If premed is a highway, I stayed on the service road. I never felt truly like I was premed: I was in DS freshman year and never caught a whiff of organic chemistry. But for most of my life, I thought I was going to be a doctor.

After rational consideration of this childhood notion — not to mention a year on the premed track — I have decided otherwise. The fears and concerns that I had for the past two years — feeling as though I were deciding my future too early, not feeling I had found my own passion — are the same that afflict many of my peers. The archaic premed process, burdened with seemingly useless classes that do not truly represent what the field of medicine is like, is due for a check-up, and Yale could do its part to catalyze the process.

It is truly a shame that I have yet to meet a student who is confidently premed. The unnecessarily rigorous and unfair process makes perfectly normal students pursuing an honorable field quake in their flip-flops.

This lack of confidence produces fewer premeds than ever before. According to the Office of Institutional Research, 17 percent of Yale’s Class of 1975 went to medical school. By 2002, that number stood at 6 percent. This poses a potentially serious problem for our generation unless some changes are made. It could mean fewer qualified physicians to take care of us as we get old, maybe fewer physicians overall.

It seems all too common — and tragic — that the sons and daughters of our generation’s doctors are becoming lawyers and investment bankers. Why is this? Because a generation to ponder career paths reveals that it is often illogical to be premed. A doctor’s earnings are often the same or less nowadays than the average lawyer’s or investment banker’s.

It is incongruous that though medicine, law and business are comparable professional options in terms of earnings, the undergraduate paths to get there are so disproportionate in difficulty. The liberal arts institution, while advocating a non-preprofessional mission, puts premeds in an uncomfortable gray area. One can major in just about anything, take the LSATs, and get into law school. Medicine, on the other hand, seems to require a life-long commitment at the undergraduate level that is inconsistent with today’s employment trends. In our protean job market, in which Yalies work in investment banks for two years without any intention of staying in finance, it seems unreasonable to require the current level of commitment and intensity from premeds.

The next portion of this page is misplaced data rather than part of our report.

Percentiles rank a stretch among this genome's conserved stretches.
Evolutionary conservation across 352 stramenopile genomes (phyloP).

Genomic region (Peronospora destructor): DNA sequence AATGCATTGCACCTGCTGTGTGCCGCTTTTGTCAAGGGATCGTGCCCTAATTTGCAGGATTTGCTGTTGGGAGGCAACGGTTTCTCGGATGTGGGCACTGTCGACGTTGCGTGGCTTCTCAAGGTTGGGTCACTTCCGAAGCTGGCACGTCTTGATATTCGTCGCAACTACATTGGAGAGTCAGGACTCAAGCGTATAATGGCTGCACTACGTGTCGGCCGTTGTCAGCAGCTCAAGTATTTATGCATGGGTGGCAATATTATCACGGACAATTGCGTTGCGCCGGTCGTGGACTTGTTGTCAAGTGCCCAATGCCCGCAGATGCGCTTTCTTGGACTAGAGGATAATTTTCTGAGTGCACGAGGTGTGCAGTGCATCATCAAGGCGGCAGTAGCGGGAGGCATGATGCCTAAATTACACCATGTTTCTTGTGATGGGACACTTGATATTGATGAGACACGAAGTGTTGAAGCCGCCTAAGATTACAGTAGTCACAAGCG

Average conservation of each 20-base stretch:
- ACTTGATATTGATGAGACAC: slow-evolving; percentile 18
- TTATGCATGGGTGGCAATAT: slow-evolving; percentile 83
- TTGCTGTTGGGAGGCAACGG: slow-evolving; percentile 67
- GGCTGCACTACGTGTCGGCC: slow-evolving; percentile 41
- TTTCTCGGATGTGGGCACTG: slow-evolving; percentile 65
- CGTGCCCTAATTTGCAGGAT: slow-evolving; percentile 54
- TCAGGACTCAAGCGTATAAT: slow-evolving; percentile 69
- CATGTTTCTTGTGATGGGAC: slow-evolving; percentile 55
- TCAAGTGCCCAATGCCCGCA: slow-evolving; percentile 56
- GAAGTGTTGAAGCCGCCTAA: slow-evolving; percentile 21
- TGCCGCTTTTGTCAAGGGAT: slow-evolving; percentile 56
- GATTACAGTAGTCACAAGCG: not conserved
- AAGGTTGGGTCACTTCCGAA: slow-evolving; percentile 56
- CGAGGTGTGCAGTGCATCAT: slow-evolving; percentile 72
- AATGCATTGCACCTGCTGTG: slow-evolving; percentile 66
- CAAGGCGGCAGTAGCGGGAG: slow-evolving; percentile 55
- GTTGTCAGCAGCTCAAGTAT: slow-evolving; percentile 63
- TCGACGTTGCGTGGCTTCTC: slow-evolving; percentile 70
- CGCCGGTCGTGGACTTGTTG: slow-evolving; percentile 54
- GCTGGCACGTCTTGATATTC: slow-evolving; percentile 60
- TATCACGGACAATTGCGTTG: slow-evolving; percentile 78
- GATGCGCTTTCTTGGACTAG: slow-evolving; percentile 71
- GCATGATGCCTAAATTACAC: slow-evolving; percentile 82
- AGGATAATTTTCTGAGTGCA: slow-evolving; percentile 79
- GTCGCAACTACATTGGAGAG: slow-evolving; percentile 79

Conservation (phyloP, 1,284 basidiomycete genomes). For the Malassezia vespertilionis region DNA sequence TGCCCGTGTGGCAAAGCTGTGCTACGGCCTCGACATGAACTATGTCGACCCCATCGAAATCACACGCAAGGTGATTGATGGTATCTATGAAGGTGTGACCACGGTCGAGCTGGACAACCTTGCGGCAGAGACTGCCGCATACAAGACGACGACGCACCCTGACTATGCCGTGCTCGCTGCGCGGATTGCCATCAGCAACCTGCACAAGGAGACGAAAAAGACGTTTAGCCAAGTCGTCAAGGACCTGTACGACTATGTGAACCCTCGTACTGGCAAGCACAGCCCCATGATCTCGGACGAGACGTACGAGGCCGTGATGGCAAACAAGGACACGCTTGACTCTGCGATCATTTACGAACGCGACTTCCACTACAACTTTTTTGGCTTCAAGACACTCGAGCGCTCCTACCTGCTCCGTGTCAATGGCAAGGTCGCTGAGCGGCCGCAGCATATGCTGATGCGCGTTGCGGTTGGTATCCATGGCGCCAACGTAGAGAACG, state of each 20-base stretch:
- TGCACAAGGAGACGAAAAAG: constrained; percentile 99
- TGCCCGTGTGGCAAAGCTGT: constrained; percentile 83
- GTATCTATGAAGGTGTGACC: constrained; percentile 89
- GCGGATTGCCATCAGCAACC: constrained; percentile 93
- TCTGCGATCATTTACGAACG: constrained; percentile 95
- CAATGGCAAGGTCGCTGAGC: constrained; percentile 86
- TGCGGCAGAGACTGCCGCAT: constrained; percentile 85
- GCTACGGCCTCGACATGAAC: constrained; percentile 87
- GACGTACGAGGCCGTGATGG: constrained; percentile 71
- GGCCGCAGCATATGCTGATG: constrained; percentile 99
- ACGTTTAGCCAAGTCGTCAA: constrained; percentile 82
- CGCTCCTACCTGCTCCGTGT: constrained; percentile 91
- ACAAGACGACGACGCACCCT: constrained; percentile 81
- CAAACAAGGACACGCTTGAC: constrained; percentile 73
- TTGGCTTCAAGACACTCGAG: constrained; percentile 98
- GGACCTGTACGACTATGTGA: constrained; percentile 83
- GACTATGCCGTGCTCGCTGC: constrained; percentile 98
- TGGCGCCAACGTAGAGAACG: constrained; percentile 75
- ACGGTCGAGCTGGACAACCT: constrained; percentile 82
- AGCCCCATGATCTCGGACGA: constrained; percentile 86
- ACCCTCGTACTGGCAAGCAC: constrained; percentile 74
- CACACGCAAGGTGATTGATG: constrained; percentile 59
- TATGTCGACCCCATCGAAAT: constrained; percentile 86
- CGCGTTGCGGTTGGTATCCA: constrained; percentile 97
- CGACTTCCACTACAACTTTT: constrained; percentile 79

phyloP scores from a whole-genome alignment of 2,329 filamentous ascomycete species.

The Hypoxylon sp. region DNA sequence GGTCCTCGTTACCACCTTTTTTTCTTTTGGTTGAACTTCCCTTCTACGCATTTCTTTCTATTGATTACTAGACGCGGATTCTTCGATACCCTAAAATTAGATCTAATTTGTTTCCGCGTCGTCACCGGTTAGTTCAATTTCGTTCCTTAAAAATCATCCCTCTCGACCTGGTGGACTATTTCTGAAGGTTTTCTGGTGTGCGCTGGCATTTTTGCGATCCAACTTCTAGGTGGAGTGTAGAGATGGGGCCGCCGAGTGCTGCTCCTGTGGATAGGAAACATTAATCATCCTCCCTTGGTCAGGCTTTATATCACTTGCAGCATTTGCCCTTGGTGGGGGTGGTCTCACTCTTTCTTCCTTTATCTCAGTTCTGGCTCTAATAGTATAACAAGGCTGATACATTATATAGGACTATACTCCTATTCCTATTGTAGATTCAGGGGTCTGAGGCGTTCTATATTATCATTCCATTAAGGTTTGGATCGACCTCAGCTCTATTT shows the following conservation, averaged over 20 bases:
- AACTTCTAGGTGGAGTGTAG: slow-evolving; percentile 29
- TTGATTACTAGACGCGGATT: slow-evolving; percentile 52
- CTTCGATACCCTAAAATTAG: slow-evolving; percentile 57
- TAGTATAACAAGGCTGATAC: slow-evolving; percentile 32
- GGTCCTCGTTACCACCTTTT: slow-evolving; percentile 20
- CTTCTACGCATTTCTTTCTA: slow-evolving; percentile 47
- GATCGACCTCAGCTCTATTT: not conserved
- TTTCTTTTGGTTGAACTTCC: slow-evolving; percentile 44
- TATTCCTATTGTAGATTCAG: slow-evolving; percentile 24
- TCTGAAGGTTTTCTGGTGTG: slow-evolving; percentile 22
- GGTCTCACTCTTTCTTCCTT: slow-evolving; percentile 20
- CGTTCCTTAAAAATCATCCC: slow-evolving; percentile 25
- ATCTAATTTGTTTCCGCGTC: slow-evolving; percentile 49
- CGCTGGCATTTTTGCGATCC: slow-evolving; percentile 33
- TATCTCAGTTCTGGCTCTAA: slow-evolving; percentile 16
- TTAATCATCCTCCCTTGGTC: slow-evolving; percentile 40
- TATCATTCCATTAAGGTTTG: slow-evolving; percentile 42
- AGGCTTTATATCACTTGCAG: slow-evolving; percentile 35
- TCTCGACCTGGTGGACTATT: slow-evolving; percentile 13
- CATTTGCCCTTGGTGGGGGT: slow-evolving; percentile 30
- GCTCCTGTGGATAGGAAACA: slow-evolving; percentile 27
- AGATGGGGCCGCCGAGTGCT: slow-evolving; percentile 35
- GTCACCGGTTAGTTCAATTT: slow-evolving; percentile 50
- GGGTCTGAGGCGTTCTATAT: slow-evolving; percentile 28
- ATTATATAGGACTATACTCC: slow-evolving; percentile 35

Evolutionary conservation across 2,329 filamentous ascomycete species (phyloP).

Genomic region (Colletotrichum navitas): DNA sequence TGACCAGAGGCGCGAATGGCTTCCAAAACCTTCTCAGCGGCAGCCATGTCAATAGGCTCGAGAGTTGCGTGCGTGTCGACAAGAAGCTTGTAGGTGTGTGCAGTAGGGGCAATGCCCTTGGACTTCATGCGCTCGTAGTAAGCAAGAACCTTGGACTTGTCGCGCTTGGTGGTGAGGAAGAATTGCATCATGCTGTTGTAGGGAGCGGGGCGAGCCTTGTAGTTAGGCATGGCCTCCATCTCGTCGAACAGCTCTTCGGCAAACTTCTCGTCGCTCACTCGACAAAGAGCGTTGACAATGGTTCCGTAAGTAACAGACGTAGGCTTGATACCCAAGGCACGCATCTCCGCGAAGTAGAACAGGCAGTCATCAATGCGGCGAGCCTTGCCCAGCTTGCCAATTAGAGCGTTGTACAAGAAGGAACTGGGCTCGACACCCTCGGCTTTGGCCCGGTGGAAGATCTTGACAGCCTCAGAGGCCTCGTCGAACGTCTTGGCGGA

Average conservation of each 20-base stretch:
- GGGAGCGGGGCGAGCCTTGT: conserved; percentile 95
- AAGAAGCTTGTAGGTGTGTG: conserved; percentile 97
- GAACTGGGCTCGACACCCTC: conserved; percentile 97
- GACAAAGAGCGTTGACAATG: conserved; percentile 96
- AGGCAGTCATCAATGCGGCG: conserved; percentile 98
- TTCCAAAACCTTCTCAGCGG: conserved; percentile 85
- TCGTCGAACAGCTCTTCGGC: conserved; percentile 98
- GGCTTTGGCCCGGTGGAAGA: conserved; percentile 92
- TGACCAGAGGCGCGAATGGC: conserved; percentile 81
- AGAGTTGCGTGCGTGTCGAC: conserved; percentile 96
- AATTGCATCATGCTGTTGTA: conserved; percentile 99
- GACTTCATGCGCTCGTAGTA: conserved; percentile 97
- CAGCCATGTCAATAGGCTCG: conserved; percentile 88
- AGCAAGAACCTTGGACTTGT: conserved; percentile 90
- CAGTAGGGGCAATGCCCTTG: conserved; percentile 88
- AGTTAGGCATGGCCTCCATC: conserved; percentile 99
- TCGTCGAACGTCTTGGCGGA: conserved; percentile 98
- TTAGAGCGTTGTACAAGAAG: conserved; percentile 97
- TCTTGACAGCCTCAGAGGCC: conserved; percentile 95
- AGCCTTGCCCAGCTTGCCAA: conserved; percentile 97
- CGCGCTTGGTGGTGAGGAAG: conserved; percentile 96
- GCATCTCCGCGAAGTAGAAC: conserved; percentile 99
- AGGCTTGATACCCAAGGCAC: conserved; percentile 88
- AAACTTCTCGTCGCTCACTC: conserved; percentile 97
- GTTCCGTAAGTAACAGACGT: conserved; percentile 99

Why is it that when I showed a premed friend what I was reading last week, Walt Whitman’s “Leaves of Grass,” she winced? It was because she was reading organic chemistry. Being premed here is a catch-22: The science major premeds feel they are missing out on Yale’s better-known humanities and social science programs; the humanities and social science major premeds feel they have taken few Yale classics. Being a humanities or social science premed is worse than double majoring: there is absolutely no overlap, and one of your concentrations is decidedly not fun. Being a history of science, history of medicine major presents a popular compromise, since it counts some science credit, but it feels like a contrived discipline to many.

Fortunately, this quandary has a viable alternative. The Mount Sinai School of Medicine has an innovative “Humanities and Medicine” program that specifically admits humanities and social science majors early in their college careers. Accepted students fulfill a bare minimum of premed requirements and study organic chemistry and physics during their junior summers, on stipends. Likewise, Columbia’s College of Physicians & Surgeons recently eliminated the asinine mathematics requirement for admission.

In the meantime, Yale could do its part to facilitate this trend by easing the already insecure existence of the premed. Many premed humanities and social science majors who have to fulfill their language requirements feel about as much academic leeway as a double major in architecture and EP&E. Yale could amend its foreign language requirements for humanities and social science premeds by only requiring beginner-level proficiency. Or Yale could lessen degree requirements. Would 10 history credits instead of 12 really make someone less than a history major? It would certainly add some grateful leg room.

Premed requirements were arbitrarily created in the 1920s, and as the actions of Mount Sinai and Columbia show, they can be just as rationally amended. This will require a reevaluation of the existing requirements by U.S. medical schools, but in the meantime, the administration could make some changes that would show us why Yale continues to be such a progressive place. If it were to make the premed student that much more confident, it would be well worth it.

Steve Engler is a junior in Saybrook College.